Scott’s Thoughts: A Trip to the Airport


“A good traveler has no fixed plans, and is not intent on arriving.”

-Laozi, Philosopher and poet of ancient China.

Man idle at the airport.Have you ever been to the airport when you didn’t have a flight to catch? I’m not talking about dropping off a friend or picking up a relative. I mean visiting the airport when you don’t have a ticket to fly. Probably not, I’m guessing.

Airports are not known for being relaxing. Stressful? Sure. Exciting? Often, but it depends. How late you arrive, where you’re going, why you’re there… all of it has an impact on your thoughts, feelings, and stress level. (Imagine a business trip, versus a funeral trip, versus an exotic vacation, for example.)

But when you’re at the airport with nowhere to go, the experience is quite different. In this state, you can be an observer, detached, watching the traffic of business and pleasure pass without placing yourself in the center of the bustle. The experience can be surprisingly relaxing.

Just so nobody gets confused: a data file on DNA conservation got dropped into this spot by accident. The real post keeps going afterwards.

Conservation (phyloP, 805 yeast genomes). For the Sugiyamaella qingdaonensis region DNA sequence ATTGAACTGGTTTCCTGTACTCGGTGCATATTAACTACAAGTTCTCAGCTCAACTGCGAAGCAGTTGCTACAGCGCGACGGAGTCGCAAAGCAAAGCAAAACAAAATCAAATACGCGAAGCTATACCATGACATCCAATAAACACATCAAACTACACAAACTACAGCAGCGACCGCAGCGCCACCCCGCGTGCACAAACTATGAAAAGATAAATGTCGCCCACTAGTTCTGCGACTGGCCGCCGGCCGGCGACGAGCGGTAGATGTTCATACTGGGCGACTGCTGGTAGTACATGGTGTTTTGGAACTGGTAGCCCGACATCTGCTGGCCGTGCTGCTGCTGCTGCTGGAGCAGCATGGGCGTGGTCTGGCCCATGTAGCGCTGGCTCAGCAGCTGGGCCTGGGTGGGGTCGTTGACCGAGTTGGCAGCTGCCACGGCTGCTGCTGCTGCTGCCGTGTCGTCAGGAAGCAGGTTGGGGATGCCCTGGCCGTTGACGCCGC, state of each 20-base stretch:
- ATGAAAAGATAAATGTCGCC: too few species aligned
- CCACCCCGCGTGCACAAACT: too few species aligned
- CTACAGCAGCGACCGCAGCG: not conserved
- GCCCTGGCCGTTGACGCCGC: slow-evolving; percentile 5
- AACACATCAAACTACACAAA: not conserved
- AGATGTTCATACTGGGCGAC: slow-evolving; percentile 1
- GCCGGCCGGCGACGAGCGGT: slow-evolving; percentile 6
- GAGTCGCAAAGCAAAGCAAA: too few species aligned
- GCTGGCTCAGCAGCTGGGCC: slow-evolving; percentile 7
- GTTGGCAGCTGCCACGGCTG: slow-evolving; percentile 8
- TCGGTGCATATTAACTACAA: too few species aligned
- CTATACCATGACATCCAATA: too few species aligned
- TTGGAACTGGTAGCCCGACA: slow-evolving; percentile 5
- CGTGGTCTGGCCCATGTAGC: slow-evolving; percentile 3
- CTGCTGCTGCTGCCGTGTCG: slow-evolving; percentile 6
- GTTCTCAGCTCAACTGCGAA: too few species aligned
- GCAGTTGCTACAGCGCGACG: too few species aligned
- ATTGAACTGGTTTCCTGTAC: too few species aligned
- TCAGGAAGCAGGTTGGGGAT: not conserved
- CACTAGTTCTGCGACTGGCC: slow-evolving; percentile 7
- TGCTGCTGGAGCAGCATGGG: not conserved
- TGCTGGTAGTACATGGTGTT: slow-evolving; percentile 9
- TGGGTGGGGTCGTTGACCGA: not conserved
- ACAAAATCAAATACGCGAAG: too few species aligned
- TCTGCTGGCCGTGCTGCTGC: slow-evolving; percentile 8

Our minds can be a lot like airports: Busy, crowded, filled with rules, full of opportunities to hurry up and wait. They’re also our gateway to the rest of the world. Our thoughts, emotions, desires, and fears are like the traffic crowding the terminals, security checkpoints, and baggage claim.

Most of the time we engage our minds like a purposeful trip to the airport and find ourselves completely immersed in the anxieties, pleasures, and pains of trying to get somewhere as fast as possible.

What I would gently suggest is using this mental model as a way to help yourself find moments of clarity and stillness in your life. Take five or ten minutes every morning to approach your mind like you might a casual, go-nowhere trip to the airport. Go as an observer of your thoughts and not a fellow traveler.

Sit back and notice. Visit without stress or judgement or intent. Resist the urge to buy a ticket just yet. You might find the practice a way to experience a daily staycation.

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